Indian Gaming Today

Monday, August 07, 2006

Is RIGHT Wrong?

Thread: Proposed IGRA Amendments

This past Wednesday, the House Resources Committee passed H.R. 4893 by 27-9. The bill, introduced by Rep. Richard Pombo (R-Calif.), is called the Restricting Indian Gaming to Homelands of Tribes, or the RIGHT bill.

The RIGHT bill would do away with the "best interests" exception to IGRA's general prohibition against gaming on newly acquired lands.

That exception, which we've explained in some detail in prior postings, allows a tribe to open an off-reservation casino if it is in the best interest of the tribe and not detrimental to surrounding communities. The U.S. Secretary of the Interior has to approve gaming on the land, and the state's governor must concur -- in other words, the governor has veto power over off-reservation casinos under this exception.

Why the "best interests" exception has come under such severe attack is beyond sensible explanation. The exception has resulted in a grand total of three off-reservation casinos since 1988, and the states, through the governor's veto, always have had complete control over off-reservation gaming under the exception -- the governor could just say "no" for any reason or even no reason at all. In fact, what the bill really does is restrict *states'* rights -- under Pombo's proposal, even if a state wanted to partner with a tribe on an off-reservation casino development, it could not.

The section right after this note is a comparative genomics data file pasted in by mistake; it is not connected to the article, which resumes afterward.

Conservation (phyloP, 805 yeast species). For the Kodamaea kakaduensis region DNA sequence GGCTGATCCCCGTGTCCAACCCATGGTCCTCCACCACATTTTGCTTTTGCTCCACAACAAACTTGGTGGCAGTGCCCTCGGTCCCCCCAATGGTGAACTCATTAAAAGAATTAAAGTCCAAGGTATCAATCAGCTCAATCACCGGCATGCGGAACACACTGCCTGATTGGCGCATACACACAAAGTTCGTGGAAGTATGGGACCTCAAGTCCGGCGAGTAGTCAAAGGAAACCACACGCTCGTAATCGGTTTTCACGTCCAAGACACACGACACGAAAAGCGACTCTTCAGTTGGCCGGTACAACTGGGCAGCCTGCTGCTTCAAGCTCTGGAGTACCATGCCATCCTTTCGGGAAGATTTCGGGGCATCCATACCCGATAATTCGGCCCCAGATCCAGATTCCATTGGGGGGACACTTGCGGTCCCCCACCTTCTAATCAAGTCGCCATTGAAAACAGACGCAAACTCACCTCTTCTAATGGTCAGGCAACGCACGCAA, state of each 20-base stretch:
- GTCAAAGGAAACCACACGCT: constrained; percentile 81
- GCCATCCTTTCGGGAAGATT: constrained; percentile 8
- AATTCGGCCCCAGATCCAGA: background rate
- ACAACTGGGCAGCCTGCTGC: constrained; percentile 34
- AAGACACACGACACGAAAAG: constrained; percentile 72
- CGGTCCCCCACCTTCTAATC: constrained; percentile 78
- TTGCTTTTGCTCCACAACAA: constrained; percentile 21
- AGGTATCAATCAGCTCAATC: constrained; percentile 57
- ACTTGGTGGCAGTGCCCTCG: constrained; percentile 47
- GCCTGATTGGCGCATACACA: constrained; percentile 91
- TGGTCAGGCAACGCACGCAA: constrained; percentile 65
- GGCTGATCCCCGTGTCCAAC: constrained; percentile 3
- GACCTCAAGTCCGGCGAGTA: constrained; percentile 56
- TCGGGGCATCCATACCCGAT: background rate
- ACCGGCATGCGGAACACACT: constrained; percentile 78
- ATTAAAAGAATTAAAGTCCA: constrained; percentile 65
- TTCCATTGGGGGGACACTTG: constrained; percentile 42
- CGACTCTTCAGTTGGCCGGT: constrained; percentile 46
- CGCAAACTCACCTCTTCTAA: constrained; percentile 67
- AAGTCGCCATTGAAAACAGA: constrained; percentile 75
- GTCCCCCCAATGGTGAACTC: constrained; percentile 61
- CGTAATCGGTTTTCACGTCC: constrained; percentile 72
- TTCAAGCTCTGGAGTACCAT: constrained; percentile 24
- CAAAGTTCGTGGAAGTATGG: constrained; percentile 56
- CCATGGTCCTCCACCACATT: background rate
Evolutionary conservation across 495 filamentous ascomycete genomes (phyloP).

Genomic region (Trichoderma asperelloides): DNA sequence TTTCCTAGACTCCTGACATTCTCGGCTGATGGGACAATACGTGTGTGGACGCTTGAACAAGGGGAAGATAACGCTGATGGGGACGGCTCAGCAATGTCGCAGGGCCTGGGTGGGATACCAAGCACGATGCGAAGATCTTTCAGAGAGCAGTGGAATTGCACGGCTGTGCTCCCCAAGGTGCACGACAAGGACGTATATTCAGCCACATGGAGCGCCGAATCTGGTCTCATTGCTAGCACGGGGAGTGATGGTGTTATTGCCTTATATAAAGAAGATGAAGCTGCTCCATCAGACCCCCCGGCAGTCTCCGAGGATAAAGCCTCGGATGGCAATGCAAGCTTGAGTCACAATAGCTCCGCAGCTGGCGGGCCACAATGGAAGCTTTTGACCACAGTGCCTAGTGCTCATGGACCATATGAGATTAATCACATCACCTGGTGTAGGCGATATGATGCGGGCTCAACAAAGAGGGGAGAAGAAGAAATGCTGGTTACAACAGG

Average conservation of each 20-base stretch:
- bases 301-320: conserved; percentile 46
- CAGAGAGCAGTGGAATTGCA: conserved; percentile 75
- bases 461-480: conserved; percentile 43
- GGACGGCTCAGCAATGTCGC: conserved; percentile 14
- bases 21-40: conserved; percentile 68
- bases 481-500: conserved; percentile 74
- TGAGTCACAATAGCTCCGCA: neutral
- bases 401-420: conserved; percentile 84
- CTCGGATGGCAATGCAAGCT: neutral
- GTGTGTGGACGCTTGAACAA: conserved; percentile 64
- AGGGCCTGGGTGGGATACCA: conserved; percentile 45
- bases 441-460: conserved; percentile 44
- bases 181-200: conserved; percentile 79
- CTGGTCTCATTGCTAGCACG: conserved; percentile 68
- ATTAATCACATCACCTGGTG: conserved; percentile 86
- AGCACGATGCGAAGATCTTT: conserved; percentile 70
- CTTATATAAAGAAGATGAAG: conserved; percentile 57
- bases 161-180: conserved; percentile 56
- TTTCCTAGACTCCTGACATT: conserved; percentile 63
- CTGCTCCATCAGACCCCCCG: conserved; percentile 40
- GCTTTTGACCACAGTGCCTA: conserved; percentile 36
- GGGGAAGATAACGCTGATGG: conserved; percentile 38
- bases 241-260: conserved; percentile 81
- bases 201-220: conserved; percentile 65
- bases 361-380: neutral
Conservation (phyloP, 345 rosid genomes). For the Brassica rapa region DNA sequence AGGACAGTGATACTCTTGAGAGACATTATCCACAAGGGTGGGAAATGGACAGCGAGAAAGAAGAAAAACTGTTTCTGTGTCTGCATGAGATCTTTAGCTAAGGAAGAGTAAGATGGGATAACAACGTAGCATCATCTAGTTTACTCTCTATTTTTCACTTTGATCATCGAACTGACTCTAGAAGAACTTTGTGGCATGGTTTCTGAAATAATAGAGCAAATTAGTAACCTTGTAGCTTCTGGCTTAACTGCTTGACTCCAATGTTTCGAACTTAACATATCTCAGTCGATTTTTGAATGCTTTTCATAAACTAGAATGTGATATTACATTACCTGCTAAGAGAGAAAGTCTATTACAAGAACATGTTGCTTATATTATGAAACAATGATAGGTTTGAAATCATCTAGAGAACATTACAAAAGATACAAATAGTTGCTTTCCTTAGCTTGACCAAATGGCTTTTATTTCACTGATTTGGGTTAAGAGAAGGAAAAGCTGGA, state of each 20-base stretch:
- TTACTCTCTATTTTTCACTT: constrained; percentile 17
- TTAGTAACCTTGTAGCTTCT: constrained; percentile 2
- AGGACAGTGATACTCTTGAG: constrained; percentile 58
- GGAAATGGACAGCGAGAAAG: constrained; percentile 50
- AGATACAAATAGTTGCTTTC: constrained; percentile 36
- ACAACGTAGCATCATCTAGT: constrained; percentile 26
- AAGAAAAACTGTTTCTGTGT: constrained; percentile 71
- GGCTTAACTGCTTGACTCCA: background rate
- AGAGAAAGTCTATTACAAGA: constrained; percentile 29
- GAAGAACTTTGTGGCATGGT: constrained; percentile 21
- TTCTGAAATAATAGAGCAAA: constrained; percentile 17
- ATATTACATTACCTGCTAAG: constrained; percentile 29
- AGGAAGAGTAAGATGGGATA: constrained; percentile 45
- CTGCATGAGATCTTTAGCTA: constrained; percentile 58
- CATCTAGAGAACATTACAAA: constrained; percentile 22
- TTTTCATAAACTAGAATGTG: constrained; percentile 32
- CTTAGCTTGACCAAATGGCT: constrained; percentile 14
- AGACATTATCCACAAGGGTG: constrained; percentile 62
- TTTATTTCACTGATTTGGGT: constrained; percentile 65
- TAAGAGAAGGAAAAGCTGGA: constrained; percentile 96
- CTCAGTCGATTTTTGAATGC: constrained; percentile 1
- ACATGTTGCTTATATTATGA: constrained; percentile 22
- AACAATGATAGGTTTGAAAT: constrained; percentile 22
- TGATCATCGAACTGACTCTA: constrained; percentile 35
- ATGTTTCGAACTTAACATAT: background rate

One of the intentions behind IGRA was to encourage states and tribes to work together; the RIGHT bill goes in the wrong direction.


  • Good analysis of this Bill, Kathryn and Steven. I believe that the "threat" of Indian gaming and the misconceptions out there are hard issues to face. We, in Grand Forks, are facing the same misconceptions and it frustrates the purpose and intent of IGRA when people make uninformed decisions. Too many times in our era, we see people in power supporting what they feel is a decision made on factual bases. This time, like when so many others do the same, they didn't do their homework and this bill slipped through the crackes. Further efforts to regulate Indian gaming is going to result in further oppression of American Indian communities. While some strong horses take the lead, other small gaming tribes will find themselves still in the stables when their hands are tied by Congress like in this case.

    By Anonymous Anonymous, at Wednesday, August 09, 2006 7:21:00 AM  

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